Moroles embarked on his Broken Earth series in the last few years. For each work, the artist selects a large piece of granite and breaks or tears it into pieces with carbide tipped chisels and hand tools, then carefully reassembles the stone, using hidden steel rods to secure the segments. I take a piece of earth that might otherwise go unnoticed, break and tear it to expose all of its wonderful, never-seen elements the weight, texture, color, and reflective qualities of this living stone born of heat and pressure in the center of the earth and then fix it so its seen now for its aesthetics, its beauty . . . put it together again so it will be noticed, said Moroles.
Jesús Moroles was born in Corpus Christi, Texas, in 1950, the son of a Mexican immigrant, José Moroles, and his wife María. When Jesús exhibited a talent for drawing at an early age, his parents enrolled him in art classes at the local YMCA for one dollar per class. Moroles instructor was so impressed with his talent she offered him more expensive private lessons at the same rate. At this time, Moroles was also apprenticed to his uncle, a mason, and began working with masonry tools and large-scale concrete structures. As a teen, he ran his own successful silk-screening business prior to enlisting in the Air Force during the Vietnam War. Skilled in mathematics, Moroles became an electronic equipment repair specialist stationed at bases in Southeast Asia and around the United States, including Nebraskas Offutt Air Force Base. Moroles lived in Plattsmouth in the early 1970s, often visiting Joslyn Art Museum during that time. After four years in the service, he returned to Texas, earned his Bachelor of Fine Arts degree from the University of North Texas in Denton in 1978, apprenticed in El Paso with well-known sculptor Luis Jiménez, and then spent a year in the great marble studios of Italy and Michelangelos beloved quarries at Carrara. Learning that marble was too soft for his personal esthetic, Moroles returned to the United States, set up his own shop in 1980 in Waxahachie, Texas, and began his first granite sculpture a fountain 12 feet high in granite and hand-polished stainless steel. The piece sold immediately, and Moroles career was born. In 1982, Moroles resettled in Rockport, Texas, near his parents, and established a large production facility for the creation of granite sculpture, overrun by peacocks raised by his father and operated nearly around the clock by himself, his family, and some 20 employees.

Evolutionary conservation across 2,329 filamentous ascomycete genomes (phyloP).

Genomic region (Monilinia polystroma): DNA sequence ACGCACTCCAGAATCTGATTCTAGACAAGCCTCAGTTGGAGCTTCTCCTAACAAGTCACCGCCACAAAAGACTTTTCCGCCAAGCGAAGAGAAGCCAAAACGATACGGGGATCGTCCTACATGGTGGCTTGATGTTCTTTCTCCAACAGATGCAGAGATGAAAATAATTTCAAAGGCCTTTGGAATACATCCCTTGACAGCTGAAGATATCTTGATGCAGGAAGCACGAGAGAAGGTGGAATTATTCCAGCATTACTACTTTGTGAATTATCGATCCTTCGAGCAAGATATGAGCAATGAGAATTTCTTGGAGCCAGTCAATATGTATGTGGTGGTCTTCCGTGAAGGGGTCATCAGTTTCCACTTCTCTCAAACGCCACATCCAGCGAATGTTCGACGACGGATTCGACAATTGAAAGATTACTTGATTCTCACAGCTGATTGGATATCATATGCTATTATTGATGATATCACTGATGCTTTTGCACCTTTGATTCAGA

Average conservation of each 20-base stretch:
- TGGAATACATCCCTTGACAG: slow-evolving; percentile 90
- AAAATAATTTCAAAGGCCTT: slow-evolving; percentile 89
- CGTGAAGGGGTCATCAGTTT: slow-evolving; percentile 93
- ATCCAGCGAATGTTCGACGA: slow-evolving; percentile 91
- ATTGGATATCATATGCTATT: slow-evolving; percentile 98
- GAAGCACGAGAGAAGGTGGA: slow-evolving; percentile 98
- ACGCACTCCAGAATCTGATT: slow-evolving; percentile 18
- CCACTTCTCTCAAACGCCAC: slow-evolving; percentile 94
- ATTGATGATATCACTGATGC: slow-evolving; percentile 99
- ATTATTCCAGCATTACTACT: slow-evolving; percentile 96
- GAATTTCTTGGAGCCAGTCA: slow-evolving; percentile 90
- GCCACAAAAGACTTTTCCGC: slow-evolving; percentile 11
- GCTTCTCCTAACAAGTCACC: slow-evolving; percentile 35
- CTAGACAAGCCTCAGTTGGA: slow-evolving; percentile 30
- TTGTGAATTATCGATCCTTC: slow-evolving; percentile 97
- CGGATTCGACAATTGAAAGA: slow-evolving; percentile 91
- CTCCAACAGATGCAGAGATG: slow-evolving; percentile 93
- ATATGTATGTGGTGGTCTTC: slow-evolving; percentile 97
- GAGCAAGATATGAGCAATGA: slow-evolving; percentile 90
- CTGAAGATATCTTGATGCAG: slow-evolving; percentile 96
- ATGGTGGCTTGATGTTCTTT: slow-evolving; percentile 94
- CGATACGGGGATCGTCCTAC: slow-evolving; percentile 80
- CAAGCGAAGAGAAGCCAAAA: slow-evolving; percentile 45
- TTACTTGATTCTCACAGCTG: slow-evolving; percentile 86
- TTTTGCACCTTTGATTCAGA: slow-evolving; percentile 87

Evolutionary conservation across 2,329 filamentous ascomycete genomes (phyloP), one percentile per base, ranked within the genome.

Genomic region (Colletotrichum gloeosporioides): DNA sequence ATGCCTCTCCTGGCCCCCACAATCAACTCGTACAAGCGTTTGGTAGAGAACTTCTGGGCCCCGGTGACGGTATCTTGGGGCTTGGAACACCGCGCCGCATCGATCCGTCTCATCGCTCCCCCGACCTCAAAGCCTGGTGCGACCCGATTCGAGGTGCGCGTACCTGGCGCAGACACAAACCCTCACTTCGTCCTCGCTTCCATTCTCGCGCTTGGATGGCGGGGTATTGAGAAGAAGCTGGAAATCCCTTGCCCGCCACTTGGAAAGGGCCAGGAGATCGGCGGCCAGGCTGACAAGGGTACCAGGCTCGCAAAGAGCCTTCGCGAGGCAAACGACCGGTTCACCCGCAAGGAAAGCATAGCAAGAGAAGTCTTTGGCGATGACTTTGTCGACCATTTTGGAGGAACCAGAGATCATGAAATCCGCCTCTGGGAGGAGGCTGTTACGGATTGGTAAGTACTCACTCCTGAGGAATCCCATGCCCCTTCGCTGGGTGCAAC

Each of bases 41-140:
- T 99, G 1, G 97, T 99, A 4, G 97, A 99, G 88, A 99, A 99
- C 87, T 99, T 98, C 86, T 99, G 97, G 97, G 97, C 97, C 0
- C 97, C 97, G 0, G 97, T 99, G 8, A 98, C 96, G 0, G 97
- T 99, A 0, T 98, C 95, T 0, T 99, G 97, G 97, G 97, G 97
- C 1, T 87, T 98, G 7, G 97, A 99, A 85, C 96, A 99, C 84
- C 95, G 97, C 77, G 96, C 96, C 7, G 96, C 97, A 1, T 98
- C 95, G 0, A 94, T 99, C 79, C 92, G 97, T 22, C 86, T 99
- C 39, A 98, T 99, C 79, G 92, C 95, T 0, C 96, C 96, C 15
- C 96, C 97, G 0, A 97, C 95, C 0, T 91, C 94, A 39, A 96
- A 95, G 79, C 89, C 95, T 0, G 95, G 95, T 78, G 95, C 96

Today, Moroles travels often to Egypt and China, including Tibet, in particular to recharge his imagination and create substantial sculptural work on-site, often combining forces with native artists and workmen. The Moroles Cultural Center in Cerrillos, New Mexico, served as living quarters and exhibition space for visiting artists from around the world. Moroles has received innumerable honors and distinctions, among them representation in the Twentieth Century American Sculpture exhibition at the White House in 1995 and his appointment to the board of commissioners of the Smithsonian Institutions National American Art Museum (1996 to 2008). This past May, Moroles and his sister, Suzanna, were special guests of President George W. Bush and First Lady Laura Bush for the Cinco De Mayo celebration dinner in the White House Rose Garden.
Moroles work reflects the ideas of eternity, stability, and longevity. The stone itself is the starting point, and I feel a connection to it, he said. He aims to make the stone important by drawing attention to it, and to show the finished pieces as a result of an interaction between man and nature. Moroles chooses pieces that can retain a suggestion of their original formation after he has worked on them. He does not use plans or drawings, but rather allows the stones veins, colors, and textures to guide him. In a process he calls tearing granite, Moroles gradually cracks the stone with wedges, and feathers, never completely sure of the results but always pursuing his masterpiece. He will sometimes keep a piece of stone for years before beginning work on it, and he has as many as 20 pieces going at any one time. He always stops his work at the moment when it rests on the fine line between natural and manmade. He prefers his work to retain the crudity of the material and does not use pedestals, so that his objects may sustain their link with the earth and gravity.
Certain forms appear again and again in Moroles work the totem, obelisk, and stele (monolithic stone with writing on it) reflecting similar monuments erected since prehistoric times around the world. Some of his innovations in granite include pieces that appear woven into a fabric; those that can be thrummed like harp strings to produce cascading, bell-like notes; and massive stone sculptures his rocking benches meant to be set in motion.
Moroles presents his sculptural vision through the assemblage of complete environments, or multipart installations, in museums and galleries, and through the participation on the part of his audience in the realization of many of his works. His sculptures have been included in over 300 museum and gallery exhibitions worldwide. Work in progress includes a courtyard plaza for the University of Arkansas. He recently completed the Dreamscape Plaza